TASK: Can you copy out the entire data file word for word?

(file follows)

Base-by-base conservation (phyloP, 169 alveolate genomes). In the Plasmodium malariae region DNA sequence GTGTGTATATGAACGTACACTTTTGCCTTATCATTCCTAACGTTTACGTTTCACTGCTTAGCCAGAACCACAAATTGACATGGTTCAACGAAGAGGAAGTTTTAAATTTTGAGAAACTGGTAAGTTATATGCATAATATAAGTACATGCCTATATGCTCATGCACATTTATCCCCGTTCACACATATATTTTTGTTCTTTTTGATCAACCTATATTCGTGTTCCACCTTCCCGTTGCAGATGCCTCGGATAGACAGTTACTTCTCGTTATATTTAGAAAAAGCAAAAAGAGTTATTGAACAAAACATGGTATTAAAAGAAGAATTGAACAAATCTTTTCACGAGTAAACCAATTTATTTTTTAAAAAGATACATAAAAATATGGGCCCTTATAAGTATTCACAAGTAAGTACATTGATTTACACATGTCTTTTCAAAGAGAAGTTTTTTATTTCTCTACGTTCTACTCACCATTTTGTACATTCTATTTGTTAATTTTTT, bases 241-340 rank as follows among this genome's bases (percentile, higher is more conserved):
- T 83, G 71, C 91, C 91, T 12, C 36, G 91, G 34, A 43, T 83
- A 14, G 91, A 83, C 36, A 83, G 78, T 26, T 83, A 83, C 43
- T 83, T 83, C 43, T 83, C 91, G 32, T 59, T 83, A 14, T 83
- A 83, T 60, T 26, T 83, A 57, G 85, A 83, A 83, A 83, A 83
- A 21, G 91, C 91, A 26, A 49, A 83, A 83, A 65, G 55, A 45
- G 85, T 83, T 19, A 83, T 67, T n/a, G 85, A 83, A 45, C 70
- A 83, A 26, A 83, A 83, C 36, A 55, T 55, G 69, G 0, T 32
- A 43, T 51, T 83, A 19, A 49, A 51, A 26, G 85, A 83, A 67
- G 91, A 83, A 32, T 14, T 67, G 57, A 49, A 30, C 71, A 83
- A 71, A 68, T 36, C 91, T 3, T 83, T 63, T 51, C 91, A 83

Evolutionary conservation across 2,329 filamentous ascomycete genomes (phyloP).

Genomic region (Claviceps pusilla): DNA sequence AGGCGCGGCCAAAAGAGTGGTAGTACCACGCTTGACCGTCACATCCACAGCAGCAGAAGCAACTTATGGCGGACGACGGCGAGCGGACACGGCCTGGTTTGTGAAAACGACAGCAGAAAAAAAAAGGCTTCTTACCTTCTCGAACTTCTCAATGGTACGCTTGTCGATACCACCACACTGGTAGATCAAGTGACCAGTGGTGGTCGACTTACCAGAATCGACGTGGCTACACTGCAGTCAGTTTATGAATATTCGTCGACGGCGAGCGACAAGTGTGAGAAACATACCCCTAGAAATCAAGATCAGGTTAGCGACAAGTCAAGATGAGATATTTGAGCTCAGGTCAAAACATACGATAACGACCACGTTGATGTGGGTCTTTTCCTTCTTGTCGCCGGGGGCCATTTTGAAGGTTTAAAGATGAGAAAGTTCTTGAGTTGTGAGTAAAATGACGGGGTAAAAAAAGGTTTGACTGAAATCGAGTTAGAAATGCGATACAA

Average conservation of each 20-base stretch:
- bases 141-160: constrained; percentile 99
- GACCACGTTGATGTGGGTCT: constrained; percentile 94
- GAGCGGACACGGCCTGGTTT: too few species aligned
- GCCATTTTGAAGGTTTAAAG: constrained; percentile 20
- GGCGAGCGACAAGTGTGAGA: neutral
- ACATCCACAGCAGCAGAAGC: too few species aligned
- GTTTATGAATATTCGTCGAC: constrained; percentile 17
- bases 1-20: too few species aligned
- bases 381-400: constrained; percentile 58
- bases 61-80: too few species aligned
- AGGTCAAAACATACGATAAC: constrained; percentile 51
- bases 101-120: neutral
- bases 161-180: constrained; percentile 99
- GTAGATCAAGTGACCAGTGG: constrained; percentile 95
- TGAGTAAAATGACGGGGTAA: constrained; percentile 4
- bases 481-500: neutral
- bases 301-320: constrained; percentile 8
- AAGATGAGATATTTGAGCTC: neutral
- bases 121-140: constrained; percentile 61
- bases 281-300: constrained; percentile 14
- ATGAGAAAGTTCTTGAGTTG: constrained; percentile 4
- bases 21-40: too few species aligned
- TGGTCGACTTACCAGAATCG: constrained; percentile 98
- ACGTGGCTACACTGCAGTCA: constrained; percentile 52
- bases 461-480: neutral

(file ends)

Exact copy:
Base-by-base conservation (phyloP, 169 alveolate genomes). In the Plasmodium malariae region DNA sequence GTGTGTATATGAACGTACACTTTTGCCTTATCATTCCTAACGTTTACGTTTCACTGCTTAGCCAGAACCACAAATTGACATGGTTCAACGAAGAGGAAGTTTTAAATTTTGAGAAACTGGTAAGTTATATGCATAATATAAGTACATGCCTATATGCTCATGCACATTTATCCCCGTTCACACATATATTTTTGTTCTTTTTGATCAACCTATATTCGTGTTCCACCTTCCCGTTGCAGATGCCTCGGATAGACAGTTACTTCTCGTTATATTTAGAAAAAGCAAAAAGAGTTATTGAACAAAACATGGTATTAAAAGAAGAATTGAACAAATCTTTTCACGAGTAAACCAATTTATTTTTTAAAAAGATACATAAAAATATGGGCCCTTATAAGTATTCACAAGTAAGTACATTGATTTACACATGTCTTTTCAAAGAGAAGTTTTTTATTTCTCTACGTTCTACTCACCATTTTGTACATTCTATTTGTTAATTTTTT, bases 241-340 rank as follows among this genome's bases (percentile, higher is more conserved):
- T 83, G 71, C 91, C 91, T 12, C 36, G 91, G 34, A 43, T 83
- A 14, G 91, A 83, C 36, A 83, G 78, T 26, T 83, A 83, C 43
- T 83, T 83, C 43, T 83, C 91, G 32, T 59, T 83, A 14, T 83
- A 83, T 60, T 26, T 83, A 57, G 85, A 83, A 83, A 83, A 83
- A 21, G 91, C 91, A 26, A 49, A 83, A 83, A 65, G 55, A 45
- G 85, T 83, T 19, A 83, T 67, T n/a, G 85, A 83, A 45, C 70
- A 83, A 26, A 83, A 83, C 36, A 55, T 55, G 69, G 0, T 32
- A 43, T 51, T 83, A 19, A 49, A 51, A 26, G 85, A 83, A 67
- G 91, A 83, A 32, T 14, T 67, G 57, A 49, A 30, C 71, A 83
- A 71, A 68, T 36, C 91, T 3, T 83, T 63, T 51, C 91, A 83

Evolutionary conservation across 2,329 filamentous ascomycete genomes (phyloP).

Genomic region (Claviceps pusilla): DNA sequence AGGCGCGGCCAAAAGAGTGGTAGTACCACGCTTGACCGTCACATCCACAGCAGCAGAAGCAACTTATGGCGGACGACGGCGAGCGGACACGGCCTGGTTTGTGAAAACGACAGCAGAAAAAAAAAGGCTTCTTACCTTCTCGAACTTCTCAATGGTACGCTTGTCGATACCACCACACTGGTAGATCAAGTGACCAGTGGTGGTCGACTTACCAGAATCGACGTGGCTACACTGCAGTCAGTTTATGAATATTCGTCGACGGCGAGCGACAAGTGTGAGAAACATACCCCTAGAAATCAAGATCAGGTTAGCGACAAGTCAAGATGAGATATTTGAGCTCAGGTCAAAACATACGATAACGACCACGTTGATGTGGGTCTTTTCCTTCTTGTCGCCGGGGGCCATTTTGAAGGTTTAAAGATGAGAAAGTTCTTGAGTTGTGAGTAAAATGACGGGGTAAAAAAAGGTTTGACTGAAATCGAGTTAGAAATGCGATACAA

Average conservation of each 20-base stretch:
- bases 141-160: constrained; percentile 99
- GACCACGTTGATGTGGGTCT: constrained; percentile 94
- GAGCGGACACGGCCTGGTTT: too few species aligned
- GCCATTTTGAAGGTTTAAAG: constrained; percentile 20
- GGCGAGCGACAAGTGTGAGA: neutral
- ACATCCACAGCAGCAGAAGC: too few species aligned
- GTTTATGAATATTCGTCGAC: constrained; percentile 17
- bases 1-20: too few species aligned
- bases 381-400: constrained; percentile 58
- bases 61-80: too few species aligned
- AGGTCAAAACATACGATAAC: constrained; percentile 51
- bases 101-120: neutral
- bases 161-180: constrained; percentile 99
- GTAGATCAAGTGACCAGTGG: constrained; percentile 95
- TGAGTAAAATGACGGGGTAA: constrained; percentile 4
- bases 481-500: neutral
- bases 301-320: constrained; percentile 8
- AAGATGAGATATTTGAGCTC: neutral
- bases 121-140: constrained; percentile 61
- bases 281-300: constrained; percentile 14
- ATGAGAAAGTTCTTGAGTTG: constrained; percentile 4
- bases 21-40: too few species aligned
- TGGTCGACTTACCAGAATCG: constrained; percentile 98
- ACGTGGCTACACTGCAGTCA: constrained; percentile 52
- bases 461-480: neutral